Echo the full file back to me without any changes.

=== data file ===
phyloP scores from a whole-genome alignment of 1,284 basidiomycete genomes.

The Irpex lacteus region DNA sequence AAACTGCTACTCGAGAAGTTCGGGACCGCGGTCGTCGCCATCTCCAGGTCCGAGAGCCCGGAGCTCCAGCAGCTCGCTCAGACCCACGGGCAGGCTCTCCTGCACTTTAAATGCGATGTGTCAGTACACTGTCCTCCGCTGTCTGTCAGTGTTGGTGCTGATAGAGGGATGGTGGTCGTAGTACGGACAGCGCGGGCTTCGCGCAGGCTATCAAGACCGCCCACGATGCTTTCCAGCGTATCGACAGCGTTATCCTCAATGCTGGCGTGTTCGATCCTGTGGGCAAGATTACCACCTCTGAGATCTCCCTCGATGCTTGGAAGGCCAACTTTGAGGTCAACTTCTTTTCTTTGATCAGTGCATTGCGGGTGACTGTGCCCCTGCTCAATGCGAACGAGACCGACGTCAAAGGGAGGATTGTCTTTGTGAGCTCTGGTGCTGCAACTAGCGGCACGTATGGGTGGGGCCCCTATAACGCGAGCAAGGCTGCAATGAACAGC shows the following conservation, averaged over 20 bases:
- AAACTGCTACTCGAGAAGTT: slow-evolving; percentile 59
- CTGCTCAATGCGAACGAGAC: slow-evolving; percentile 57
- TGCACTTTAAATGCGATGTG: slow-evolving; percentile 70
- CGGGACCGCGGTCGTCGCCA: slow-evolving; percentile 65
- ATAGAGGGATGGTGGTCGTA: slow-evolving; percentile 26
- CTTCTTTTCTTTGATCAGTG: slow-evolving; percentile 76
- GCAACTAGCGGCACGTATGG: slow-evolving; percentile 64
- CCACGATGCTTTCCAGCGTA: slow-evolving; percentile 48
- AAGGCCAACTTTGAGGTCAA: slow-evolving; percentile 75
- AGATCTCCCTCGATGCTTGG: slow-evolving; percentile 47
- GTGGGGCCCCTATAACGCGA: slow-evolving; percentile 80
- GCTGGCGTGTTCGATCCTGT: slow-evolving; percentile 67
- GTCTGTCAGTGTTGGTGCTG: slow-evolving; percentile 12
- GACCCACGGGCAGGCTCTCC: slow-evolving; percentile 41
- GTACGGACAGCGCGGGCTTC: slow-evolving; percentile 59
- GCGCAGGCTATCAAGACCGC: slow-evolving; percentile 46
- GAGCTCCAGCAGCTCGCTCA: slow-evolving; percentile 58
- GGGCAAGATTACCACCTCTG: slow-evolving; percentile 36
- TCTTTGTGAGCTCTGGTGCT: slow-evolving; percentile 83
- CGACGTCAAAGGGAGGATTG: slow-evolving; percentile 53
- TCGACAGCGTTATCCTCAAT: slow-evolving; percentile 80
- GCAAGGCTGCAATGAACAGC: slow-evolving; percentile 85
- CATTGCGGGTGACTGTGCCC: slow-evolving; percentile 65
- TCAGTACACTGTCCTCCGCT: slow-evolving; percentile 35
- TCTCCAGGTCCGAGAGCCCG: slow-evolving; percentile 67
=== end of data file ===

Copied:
phyloP scores from a whole-genome alignment of 1,284 basidiomycete genomes.

The Irpex lacteus region DNA sequence AAACTGCTACTCGAGAAGTTCGGGACCGCGGTCGTCGCCATCTCCAGGTCCGAGAGCCCGGAGCTCCAGCAGCTCGCTCAGACCCACGGGCAGGCTCTCCTGCACTTTAAATGCGATGTGTCAGTACACTGTCCTCCGCTGTCTGTCAGTGTTGGTGCTGATAGAGGGATGGTGGTCGTAGTACGGACAGCGCGGGCTTCGCGCAGGCTATCAAGACCGCCCACGATGCTTTCCAGCGTATCGACAGCGTTATCCTCAATGCTGGCGTGTTCGATCCTGTGGGCAAGATTACCACCTCTGAGATCTCCCTCGATGCTTGGAAGGCCAACTTTGAGGTCAACTTCTTTTCTTTGATCAGTGCATTGCGGGTGACTGTGCCCCTGCTCAATGCGAACGAGACCGACGTCAAAGGGAGGATTGTCTTTGTGAGCTCTGGTGCTGCAACTAGCGGCACGTATGGGTGGGGCCCCTATAACGCGAGCAAGGCTGCAATGAACAGC shows the following conservation, averaged over 20 bases:
- AAACTGCTACTCGAGAAGTT: slow-evolving; percentile 59
- CTGCTCAATGCGAACGAGAC: slow-evolving; percentile 57
- TGCACTTTAAATGCGATGTG: slow-evolving; percentile 70
- CGGGACCGCGGTCGTCGCCA: slow-evolving; percentile 65
- ATAGAGGGATGGTGGTCGTA: slow-evolving; percentile 26
- CTTCTTTTCTTTGATCAGTG: slow-evolving; percentile 76
- GCAACTAGCGGCACGTATGG: slow-evolving; percentile 64
- CCACGATGCTTTCCAGCGTA: slow-evolving; percentile 48
- AAGGCCAACTTTGAGGTCAA: slow-evolving; percentile 75
- AGATCTCCCTCGATGCTTGG: slow-evolving; percentile 47
- GTGGGGCCCCTATAACGCGA: slow-evolving; percentile 80
- GCTGGCGTGTTCGATCCTGT: slow-evolving; percentile 67
- GTCTGTCAGTGTTGGTGCTG: slow-evolving; percentile 12
- GACCCACGGGCAGGCTCTCC: slow-evolving; percentile 41
- GTACGGACAGCGCGGGCTTC: slow-evolving; percentile 59
- GCGCAGGCTATCAAGACCGC: slow-evolving; percentile 46
- GAGCTCCAGCAGCTCGCTCA: slow-evolving; percentile 58
- GGGCAAGATTACCACCTCTG: slow-evolving; percentile 36
- TCTTTGTGAGCTCTGGTGCT: slow-evolving; percentile 83
- CGACGTCAAAGGGAGGATTG: slow-evolving; percentile 53
- TCGACAGCGTTATCCTCAAT: slow-evolving; percentile 80
- GCAAGGCTGCAATGAACAGC: slow-evolving; percentile 85
- CATTGCGGGTGACTGTGCCC: slow-evolving; percentile 65
- TCAGTACACTGTCCTCCGCT: slow-evolving; percentile 35
- TCTCCAGGTCCGAGAGCCCG: slow-evolving; percentile 67